Gases • Gases include: Water vapor, carbon dioxide, hydrogen sulfide, hydrochloric acid, sulfur dioxide, methane, ammonia, carbon monoxide, hydrogen sulfide • Gases are toxic: • can cause respiratory problems • burn eyes (hydrochloric acid) • cause acid rain (hydrochloric acid, sulfur dioxide) • Suffocates people (carbon dioxide, carbon monoxide)
Tephra • Pieces of rock and dried lava • Vary in size – ash is smallest, then cinders, bombs, and blocks. • Ash can harm lungs – wear masks to keep out of lungs. • Large pieces of rock can hurt people and are hot.
Lava • Lava is melted rock flowing on the Earth’s surface.
Pyroclastic Flow • A fluidized mixture of solid to semi-solid fragments and hot, expanding gases that flows down the side of a volcano
Types of Eruptions • The way a volcano erupts is dependent upon: • Amount of trapped gases • Amount of silica in magma • Amount of water in magma
Trapped Gases • Gases dissolve in liquids better if they are under pressure (soda cans). • Deep inside the Earth there is a lot of pressure – allowing gases to remain dissolved. • As the magma gets closer to the surface, pressure decreases allowing gases to escape. • More dissolved gases – more explosive
Silica in magma • Magma contains substance called silica – like sand. • more silica – thicker lava – traps gases. • less silica – thinner lava – lets gases out • Gases must get through the lava to escape • More silica –more explosive • Less silica – less explosive
Water content of magma • Lots of water – forms lots of water vapor – a gas. • Lots of water is the same as lots of gases. • More water – more explosive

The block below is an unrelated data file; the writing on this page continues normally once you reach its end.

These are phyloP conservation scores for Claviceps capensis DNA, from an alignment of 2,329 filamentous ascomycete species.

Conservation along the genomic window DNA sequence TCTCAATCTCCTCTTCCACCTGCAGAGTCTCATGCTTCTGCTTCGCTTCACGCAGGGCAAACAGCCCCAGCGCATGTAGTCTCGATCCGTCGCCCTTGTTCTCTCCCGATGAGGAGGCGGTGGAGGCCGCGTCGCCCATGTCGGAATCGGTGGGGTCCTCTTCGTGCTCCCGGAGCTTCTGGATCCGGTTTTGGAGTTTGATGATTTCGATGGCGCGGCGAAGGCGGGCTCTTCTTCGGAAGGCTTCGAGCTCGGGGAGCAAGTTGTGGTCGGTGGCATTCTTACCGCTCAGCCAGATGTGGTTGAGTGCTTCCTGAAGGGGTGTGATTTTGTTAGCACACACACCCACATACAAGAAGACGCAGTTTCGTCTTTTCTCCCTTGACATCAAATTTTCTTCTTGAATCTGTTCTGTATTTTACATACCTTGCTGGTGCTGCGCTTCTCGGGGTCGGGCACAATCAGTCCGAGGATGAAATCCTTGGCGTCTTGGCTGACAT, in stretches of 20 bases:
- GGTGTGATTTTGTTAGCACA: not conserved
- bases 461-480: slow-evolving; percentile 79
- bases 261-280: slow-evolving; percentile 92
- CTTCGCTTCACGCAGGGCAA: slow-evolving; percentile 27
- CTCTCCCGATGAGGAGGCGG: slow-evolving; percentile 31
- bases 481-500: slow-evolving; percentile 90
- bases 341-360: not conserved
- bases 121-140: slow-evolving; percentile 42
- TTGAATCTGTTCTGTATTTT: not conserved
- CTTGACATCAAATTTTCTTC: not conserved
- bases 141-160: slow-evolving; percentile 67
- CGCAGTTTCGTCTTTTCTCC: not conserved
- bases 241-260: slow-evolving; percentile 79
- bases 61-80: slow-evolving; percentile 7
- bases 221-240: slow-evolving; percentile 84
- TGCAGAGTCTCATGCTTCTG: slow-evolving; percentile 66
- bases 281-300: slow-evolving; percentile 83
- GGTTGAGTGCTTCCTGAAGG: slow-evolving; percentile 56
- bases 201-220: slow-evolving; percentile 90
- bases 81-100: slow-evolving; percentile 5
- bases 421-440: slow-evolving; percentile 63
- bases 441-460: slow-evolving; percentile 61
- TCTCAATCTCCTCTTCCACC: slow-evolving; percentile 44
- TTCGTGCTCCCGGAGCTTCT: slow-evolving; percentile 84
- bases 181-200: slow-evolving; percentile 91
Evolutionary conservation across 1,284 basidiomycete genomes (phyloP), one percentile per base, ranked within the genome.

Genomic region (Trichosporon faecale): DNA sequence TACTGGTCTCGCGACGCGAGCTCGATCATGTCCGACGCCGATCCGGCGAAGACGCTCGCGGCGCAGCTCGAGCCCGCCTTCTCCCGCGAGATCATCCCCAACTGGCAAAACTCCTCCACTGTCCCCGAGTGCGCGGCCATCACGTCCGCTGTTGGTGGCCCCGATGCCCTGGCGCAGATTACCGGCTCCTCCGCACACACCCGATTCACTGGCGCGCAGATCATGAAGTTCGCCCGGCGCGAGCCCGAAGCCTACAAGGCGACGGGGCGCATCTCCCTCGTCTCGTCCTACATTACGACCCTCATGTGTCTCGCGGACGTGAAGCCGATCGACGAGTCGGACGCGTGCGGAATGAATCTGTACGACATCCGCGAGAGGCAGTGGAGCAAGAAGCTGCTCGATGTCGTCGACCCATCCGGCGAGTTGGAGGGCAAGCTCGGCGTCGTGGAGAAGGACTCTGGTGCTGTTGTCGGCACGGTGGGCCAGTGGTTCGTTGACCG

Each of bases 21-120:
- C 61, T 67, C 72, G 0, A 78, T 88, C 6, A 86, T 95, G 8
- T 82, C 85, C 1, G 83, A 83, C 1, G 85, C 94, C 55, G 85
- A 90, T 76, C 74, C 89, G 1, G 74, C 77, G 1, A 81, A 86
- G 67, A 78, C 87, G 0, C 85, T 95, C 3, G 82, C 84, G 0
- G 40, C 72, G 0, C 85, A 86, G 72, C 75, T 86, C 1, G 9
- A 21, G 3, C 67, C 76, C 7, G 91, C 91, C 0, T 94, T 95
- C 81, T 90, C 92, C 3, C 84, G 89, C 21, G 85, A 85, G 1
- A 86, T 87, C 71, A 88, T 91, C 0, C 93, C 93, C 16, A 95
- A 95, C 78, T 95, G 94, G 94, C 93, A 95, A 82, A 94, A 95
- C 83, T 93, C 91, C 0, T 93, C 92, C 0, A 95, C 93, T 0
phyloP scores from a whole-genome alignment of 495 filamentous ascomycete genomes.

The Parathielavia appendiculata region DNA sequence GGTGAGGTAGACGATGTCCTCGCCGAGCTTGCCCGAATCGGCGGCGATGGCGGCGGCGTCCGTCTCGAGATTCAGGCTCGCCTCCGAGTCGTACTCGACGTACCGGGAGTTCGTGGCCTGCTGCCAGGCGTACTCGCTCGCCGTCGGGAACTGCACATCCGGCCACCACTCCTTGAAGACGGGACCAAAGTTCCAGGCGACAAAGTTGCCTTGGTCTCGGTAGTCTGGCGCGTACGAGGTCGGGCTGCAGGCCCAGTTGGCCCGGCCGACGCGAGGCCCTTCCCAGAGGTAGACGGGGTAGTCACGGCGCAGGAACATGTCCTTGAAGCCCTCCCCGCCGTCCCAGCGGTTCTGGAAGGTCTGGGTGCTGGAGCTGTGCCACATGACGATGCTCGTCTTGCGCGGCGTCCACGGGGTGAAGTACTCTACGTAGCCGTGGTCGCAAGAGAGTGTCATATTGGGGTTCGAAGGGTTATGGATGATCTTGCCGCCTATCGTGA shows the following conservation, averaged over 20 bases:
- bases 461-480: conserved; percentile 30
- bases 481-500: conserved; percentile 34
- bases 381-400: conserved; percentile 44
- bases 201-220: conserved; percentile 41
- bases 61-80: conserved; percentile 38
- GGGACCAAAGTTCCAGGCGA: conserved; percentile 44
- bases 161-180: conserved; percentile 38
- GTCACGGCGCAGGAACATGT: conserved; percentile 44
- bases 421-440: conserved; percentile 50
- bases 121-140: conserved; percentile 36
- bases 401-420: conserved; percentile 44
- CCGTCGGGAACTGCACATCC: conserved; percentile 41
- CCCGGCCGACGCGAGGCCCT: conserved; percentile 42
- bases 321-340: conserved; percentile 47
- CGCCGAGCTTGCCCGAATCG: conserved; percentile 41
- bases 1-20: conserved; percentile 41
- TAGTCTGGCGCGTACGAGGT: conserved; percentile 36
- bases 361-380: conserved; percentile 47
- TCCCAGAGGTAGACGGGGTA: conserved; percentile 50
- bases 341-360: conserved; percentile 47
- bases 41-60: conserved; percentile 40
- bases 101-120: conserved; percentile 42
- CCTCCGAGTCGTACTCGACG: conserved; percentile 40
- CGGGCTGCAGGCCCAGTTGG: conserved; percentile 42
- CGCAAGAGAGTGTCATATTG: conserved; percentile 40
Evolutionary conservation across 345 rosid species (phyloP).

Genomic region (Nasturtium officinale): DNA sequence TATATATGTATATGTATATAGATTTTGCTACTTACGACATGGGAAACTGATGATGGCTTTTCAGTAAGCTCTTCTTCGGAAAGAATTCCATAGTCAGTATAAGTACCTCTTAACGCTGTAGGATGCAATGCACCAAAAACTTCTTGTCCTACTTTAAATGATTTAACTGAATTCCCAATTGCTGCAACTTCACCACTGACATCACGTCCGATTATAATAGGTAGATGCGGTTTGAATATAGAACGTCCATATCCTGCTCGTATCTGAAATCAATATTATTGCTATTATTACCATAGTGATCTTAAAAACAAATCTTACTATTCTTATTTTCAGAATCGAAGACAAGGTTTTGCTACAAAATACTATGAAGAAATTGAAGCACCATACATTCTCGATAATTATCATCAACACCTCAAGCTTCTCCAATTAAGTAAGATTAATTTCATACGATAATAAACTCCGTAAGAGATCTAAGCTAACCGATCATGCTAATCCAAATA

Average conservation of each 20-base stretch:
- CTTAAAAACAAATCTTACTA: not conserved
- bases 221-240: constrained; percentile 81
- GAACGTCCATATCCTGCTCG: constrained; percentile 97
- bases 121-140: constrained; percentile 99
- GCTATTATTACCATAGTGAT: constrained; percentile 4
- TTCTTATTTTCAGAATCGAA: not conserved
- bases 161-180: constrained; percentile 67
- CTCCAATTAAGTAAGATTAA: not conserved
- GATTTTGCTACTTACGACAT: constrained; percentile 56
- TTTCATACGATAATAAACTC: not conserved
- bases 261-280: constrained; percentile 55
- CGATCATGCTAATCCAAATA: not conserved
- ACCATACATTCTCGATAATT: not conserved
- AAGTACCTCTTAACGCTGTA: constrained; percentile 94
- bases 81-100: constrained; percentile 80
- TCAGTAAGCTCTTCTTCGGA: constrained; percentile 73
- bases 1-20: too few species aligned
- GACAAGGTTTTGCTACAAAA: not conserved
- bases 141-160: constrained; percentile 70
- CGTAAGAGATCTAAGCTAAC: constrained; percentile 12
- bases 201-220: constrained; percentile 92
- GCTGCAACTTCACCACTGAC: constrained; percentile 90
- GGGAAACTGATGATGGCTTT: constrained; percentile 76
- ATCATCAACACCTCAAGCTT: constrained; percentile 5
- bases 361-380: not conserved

Forms of volcanoes • The eruptions creates the volcano. • Different types of eruptions form different types of volcanoes. • Less explosive volcano – is flat • More explosive volcano – is tall
Forms of Volcanoes • Volcanoes are classified by their • Angle of repose • Composition • Eruption type • Lava type
Shield Volcano • Made from quiet lava flows – the lava spreads out without building up tall. • Volcano is flat and wide. • Angle of repose is under 15o. • Mountain made of lava only • Ex: Hawaiian Islands
Cinder Cone Volcano • Very explosive eruptions • Tephra (Rock and solidified lava) drop from the air as ash, cinders, bombs, and blocks. • Loosely packed tephra builds up mountain. • Angle of repose – over 30o.
Composite Volcano or Stratovolcano • Alternates between quite lava flows and violent eruptions. • Made of alternating layers of lava and tephra. • Angle of repose is between 15-30o
Igneous Rock Formation • Lava and magma cool and harden into igneous rock. • Lava – turns into extrusive igneous rock. • Magma – turns in to intrusive igneous rock.
Extrusive Igneous Rock • Rock that forms on the surface of the Earth from lava. • Cools quickly – there is no time to form nice, large crystals • May contain holes as gases escape • Examples: basalt, pumice, obsidian
Intrusive Igneous Rock • Rock that forms inside the Earth from magma. • Magma is not exposed to air so it cools slowly and has time to form nice large crystals. • Examples: Granite, gabbro, diorite
Intrusive Igneous Features • Not all the magma exits a volcano. • Some gets stuck underground, forming intrusive igneous features. • Batholiths – large areas of intrusive rock • Lacoliths – area that forms a dome shape • Dikes – vertical sections that cross through rock layers • Sills – horizontal sections that rucn between rock layers
Volcanic neck • When a volcano stops erupting, the magma hardens inside the vent. • If the volcano erodes away only the solidified vent remains – it is called a volcanic neck.
Caldera • Sometimes the top of a volcano collapses and produces a large opening called a caldera. • Sometimes the caldera fills with water. • Example: Crater Lake Active volcano inside the lake (Wizard Island)